In a statement on Tuesday, the Department for Education said it had asked the UK’s education watchdog, Ofsted, to look at “the extent and the severity of the issue”, and ensure the correct practices are in place to support potential victims. The review will be carried out by the end of May and will involves the police, as well as representatives from social services, victim support groups and schools. A new helpline, run by the NSPCC, the UK’s leading children’s charity, will also go live from Thursday to support young people and help them report sexual abuse in school to the police, the department said.



    The scale of the problem facing British schools has been laid bare in recent weeks, as more than 11,500 testimonies of rape, sexual violence and abuse were posted to the website Everyone’s Invited.

    “Sexual abuse in any form is abhorrent, and it is vital that these allegations are dealt with properly,” UK Education Secretary Gavin Williamson said in response to the deluge of allegations of abuse.



    While the review is to focus on state-run and independent schools, in recent weeks, the spotlight has also been thrown on alleged serial abuse in private institutions that don’t have existing formal co-operation networks with police.


    The fee-paying Highgate School, in London, which is named in the allegations posted to Everyone’s Invited, has said that a former Court of Appeal judge will conduct a review into its alleged “rape culture”.Two other private schools in the capital, Dulwich College and Latymer Upper School, which have been hit by hundreds of allegations, have both reported incidents involving their pupils to police. London’s Metropolitan Police said last week that it is investigating a number of the complaints posted on Everyone’s Invited and has engaged with the platform owner.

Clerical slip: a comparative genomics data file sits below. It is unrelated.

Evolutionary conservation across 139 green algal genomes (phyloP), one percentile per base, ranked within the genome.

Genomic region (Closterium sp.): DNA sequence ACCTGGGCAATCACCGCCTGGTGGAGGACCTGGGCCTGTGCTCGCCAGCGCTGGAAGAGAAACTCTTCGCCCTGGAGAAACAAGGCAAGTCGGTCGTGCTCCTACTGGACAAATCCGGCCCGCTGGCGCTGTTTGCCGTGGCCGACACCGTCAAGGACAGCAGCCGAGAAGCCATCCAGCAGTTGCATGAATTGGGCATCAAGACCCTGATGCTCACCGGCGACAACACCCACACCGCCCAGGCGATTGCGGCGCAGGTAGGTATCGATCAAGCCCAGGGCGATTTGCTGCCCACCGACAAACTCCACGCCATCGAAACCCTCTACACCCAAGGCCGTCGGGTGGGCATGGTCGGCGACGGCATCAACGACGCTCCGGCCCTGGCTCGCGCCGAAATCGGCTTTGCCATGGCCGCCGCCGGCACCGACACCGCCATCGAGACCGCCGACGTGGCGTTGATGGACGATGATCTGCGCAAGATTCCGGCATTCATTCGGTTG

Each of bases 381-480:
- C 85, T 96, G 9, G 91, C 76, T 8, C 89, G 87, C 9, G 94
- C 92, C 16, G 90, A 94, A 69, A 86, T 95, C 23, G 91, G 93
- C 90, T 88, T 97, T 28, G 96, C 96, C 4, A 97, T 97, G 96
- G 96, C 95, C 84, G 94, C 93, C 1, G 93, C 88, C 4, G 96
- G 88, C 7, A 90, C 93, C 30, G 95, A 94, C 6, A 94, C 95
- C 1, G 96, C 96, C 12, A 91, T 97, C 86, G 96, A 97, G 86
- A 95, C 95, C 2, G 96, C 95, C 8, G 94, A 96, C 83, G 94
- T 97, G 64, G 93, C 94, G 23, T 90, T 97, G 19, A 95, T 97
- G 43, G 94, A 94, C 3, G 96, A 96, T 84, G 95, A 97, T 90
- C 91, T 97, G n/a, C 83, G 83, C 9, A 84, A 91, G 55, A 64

I went to school in England. From 5 - 16 yrs age. I was never harassed, or threatened in any way, ever. But I went in an England still living as it had pre-WWII; no "woke", no "you must not smack your children, must not tell them off, etc". No pornography freely available via computers to kids from 5 yrs old upwards, and no explicit sex in films, even on TV. No mention of sex, including "sex education". I went to an all girls school and saw little of any boys - and I travelled 10 miles every day. Any boys I came across kept to themselves and didn't even talk to me. Everything you have now, you brought by the way you let the "intellectuals, intelligentsia" whom Lenin described as the excreta of a society, bring in the appalling social changes they have promoted via their University Humanities teachings of ersatz liberalism, which fed into journalism, TV / movies / and worse of all schools. You have to change the roots of a society to stop this - and that means adopting conservative values from 100 yrs ago.



    When I was at school in UK between 1968 and 1975, I was appalled at the level of physical, verbal and sexual abuse that took place at my school. Recently arrived in the UK from Czechoslovakia, I was horrified at a school culture that was quite alien to anything that I had encountered under communist rule. The British seem to revel in a culture of violence, be it physical, sexual, verbal. It is something quintessentially British. I surmise that the huge influx of foreigners into UK over recent decades will finally drag the British into their way of life.









    R T :
    UK govt launches immediate investigation into sexual abuse in schools, after 11,000 alleged victims post testimonies online
    02 IV 2021.

    Because this is ignored by the establishment, police and Media like the grooming issue by Pakis, it will get bigger and bigger.